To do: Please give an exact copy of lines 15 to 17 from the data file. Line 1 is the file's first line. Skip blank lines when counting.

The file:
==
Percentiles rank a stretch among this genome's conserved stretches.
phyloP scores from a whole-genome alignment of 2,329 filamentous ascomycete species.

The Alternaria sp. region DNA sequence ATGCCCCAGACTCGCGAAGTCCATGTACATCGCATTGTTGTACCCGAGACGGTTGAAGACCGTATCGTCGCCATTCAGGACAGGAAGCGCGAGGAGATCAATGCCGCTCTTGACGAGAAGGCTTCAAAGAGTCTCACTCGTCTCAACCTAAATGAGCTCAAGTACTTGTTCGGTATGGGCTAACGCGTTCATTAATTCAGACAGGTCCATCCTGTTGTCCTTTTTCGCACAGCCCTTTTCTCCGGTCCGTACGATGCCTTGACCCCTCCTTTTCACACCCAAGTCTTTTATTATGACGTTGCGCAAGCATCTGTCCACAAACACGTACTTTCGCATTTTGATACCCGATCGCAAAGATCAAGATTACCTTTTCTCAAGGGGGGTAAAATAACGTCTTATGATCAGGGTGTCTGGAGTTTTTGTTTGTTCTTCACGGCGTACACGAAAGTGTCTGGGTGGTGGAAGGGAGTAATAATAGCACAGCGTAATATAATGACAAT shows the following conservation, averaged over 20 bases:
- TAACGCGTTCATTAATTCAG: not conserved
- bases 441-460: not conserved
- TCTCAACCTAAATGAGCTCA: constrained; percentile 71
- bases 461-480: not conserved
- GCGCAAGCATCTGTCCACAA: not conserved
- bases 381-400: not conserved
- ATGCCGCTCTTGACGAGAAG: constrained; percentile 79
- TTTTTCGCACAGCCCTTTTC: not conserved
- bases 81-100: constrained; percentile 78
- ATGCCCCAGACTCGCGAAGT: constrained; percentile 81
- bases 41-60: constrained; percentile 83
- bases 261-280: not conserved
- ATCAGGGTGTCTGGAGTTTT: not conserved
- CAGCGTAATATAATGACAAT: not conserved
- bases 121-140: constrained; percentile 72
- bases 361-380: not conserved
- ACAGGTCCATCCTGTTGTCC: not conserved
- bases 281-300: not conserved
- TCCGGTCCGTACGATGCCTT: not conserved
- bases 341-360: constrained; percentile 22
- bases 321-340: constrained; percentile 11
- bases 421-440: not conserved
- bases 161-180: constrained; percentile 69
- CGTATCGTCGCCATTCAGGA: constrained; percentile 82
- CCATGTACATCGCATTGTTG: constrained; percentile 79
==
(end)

- bases 261-280: not conserved
- ATCAGGGTGTCTGGAGTTTT: not conserved
- CAGCGTAATATAATGACAAT: not conserved